The popularity of this model with our customers has been overwhelming and accounts for some of the increase in people served. But there are many important factors that have aligned to make this success a reality. These collaborations and partnerships in the community were critical for 360 Communities to make a greater impact in Burnsville:
• The Burnsville AM and Noon Rotaries secured nearly $7,000 in funds to purchase commercial freezers and refrigerators that give the Burnsville Food Shelf the capacity to store a greater volume of meat, dairy and produce.
• Our collaboration with Vineyard Community Services’ Fruit of the Vine Food Shelf in Burnsville has made it possible to accept a sizable weekly donation of food from Wal-Mart of Burnsville. Fruit of the Vine has the capacity to pick up and deliver the produce, meat and dairy. The ability to leverage Vineyard Community Services’ core competency of food delivery has directly led to an increase of healthy food for the families we serve. For example, where we have received very little fresh produce in the past, we are now receiving an average of 900 pounds of fresh produce a week. And this healthy food is popular with our customers because when dollars are stretched, one is less likely to purchase more expensive items like fresh produce and meat at a grocery store.
• Our volunteers continue to contribute their time and energy in the spirit of caring for their neighbors. In fact, year over year between the months of April and June, we saw a 61 percent increase in the number of volunteers in Burnsville and a 46 percent increase in the total number of hours served.
The choice model has streamlined food delivery for our Burnsville Food Shelf. The change in the food shelf coincided with a change in the operation of the Burnsville Family Resource Center. We now have more time with customers at each food appointment to build relationships. In addition, we are piloting a new self-sufficiency project to better track outcomes, with the goal of supporting, following up, and impacting people’s long-term self-sufficiency. This system of tracking outcomes improves our ability to carry out our holistic approach, helping us target areas of need while providing people with goal-planning tools and support beyond food.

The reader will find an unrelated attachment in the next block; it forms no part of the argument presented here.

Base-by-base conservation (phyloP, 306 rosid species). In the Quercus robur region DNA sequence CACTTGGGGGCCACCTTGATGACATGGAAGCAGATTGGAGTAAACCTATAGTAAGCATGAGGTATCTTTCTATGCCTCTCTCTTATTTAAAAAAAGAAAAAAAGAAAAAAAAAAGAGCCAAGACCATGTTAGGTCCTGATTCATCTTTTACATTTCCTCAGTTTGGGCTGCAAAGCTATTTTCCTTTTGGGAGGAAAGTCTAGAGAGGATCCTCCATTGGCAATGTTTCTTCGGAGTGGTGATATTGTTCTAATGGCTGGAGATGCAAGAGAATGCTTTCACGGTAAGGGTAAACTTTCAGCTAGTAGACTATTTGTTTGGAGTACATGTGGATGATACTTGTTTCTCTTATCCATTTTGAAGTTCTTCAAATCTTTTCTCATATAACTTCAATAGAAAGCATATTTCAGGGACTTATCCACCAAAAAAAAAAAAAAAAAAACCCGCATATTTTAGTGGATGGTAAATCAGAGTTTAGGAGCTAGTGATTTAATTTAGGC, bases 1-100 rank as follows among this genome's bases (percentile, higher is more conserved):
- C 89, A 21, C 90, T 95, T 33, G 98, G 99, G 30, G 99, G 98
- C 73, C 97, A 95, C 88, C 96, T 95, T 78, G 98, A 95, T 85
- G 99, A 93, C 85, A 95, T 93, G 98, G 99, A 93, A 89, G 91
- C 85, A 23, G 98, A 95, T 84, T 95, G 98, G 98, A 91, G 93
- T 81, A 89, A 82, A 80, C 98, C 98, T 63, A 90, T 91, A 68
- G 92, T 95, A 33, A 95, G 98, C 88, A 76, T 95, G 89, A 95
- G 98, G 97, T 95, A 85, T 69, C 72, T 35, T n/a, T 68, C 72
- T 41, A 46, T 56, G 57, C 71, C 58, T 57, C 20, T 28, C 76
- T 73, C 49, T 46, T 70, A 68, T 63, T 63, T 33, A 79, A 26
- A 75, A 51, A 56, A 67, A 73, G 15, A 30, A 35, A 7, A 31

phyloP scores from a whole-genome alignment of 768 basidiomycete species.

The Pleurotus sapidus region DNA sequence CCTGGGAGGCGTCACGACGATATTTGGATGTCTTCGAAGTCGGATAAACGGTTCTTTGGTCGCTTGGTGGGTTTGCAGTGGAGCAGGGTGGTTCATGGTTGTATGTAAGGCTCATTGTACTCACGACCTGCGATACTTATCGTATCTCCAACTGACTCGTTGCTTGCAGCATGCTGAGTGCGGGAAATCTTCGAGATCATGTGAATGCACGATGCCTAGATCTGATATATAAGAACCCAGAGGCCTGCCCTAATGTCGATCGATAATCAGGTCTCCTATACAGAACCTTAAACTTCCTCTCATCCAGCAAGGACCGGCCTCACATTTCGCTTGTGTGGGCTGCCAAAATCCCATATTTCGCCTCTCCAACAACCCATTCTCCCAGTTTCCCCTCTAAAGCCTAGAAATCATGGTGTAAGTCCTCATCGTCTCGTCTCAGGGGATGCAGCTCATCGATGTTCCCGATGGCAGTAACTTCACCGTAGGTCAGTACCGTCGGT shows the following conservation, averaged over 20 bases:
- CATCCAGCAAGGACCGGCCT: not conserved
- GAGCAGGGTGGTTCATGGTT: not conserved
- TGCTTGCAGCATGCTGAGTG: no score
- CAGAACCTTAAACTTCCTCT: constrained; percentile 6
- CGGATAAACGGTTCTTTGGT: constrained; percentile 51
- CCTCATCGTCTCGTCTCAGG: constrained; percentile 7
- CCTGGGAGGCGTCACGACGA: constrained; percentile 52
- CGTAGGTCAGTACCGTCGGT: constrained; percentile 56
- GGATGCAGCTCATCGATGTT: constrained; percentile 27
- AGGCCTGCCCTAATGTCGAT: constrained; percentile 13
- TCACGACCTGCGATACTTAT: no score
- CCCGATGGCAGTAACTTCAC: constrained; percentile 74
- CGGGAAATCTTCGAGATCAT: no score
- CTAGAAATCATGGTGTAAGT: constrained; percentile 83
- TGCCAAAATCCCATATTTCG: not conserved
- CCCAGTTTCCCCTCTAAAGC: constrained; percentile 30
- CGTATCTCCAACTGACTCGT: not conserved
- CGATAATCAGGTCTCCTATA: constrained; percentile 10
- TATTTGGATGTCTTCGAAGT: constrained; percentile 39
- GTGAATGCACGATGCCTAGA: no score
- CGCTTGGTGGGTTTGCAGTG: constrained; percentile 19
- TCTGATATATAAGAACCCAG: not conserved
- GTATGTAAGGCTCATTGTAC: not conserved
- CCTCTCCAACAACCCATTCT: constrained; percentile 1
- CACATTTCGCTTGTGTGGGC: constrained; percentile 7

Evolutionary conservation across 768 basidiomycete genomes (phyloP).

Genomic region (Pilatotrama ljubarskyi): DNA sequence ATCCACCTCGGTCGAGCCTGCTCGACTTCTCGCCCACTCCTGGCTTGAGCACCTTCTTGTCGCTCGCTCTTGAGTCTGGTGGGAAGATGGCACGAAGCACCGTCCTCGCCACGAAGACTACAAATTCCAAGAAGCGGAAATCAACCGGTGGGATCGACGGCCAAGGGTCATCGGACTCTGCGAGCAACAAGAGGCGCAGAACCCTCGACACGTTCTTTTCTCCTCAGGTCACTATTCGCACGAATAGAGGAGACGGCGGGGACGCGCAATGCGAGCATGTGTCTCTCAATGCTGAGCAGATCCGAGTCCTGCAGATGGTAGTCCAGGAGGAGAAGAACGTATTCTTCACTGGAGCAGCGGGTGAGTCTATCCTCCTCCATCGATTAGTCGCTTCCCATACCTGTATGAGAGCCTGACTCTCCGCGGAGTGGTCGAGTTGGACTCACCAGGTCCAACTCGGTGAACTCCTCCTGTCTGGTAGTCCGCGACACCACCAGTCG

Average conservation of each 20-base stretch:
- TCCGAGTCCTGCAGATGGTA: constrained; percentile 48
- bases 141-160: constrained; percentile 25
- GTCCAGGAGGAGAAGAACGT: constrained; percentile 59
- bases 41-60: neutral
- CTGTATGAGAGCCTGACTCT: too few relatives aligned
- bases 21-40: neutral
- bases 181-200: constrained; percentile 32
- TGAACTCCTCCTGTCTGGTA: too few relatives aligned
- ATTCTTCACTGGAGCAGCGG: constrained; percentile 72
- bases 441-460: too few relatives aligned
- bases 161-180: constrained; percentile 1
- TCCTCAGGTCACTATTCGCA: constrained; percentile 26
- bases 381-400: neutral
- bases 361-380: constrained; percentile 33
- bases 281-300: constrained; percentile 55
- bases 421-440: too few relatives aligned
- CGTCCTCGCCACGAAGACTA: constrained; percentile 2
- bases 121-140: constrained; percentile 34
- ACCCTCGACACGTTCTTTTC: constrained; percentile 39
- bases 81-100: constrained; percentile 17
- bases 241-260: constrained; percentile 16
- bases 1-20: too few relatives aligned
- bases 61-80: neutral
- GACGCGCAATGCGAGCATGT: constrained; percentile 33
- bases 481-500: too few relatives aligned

Throughout the 40-year history of 360 Communities, we have recognized that change is healthy, and more importantly, needed in order to meet the evolving needs of an ever-shifting population. With stretched resources, we are starting to leverage community partners to collaborate in new ways to serve more and to serve better.
But most importantly, we are continually strengthening our relationships with the people we serve. When people come to 360 Communities for help, they often feel like they are out of options. In Burnsville and in Lakeville, our food shelf customers are now experiencing more choice at a time in their lives when things feel out of control. And that is dignifying and helps them on the road to self-sufficiency.
Anika Rychner is director of self-sufficiency at 360 Communities, a Dakota County nonprofit which serves 17,000 people annually by preventing violence, ensuring school success, and promoting long-term self-sufficiency. Columns reflect the opinion of the author.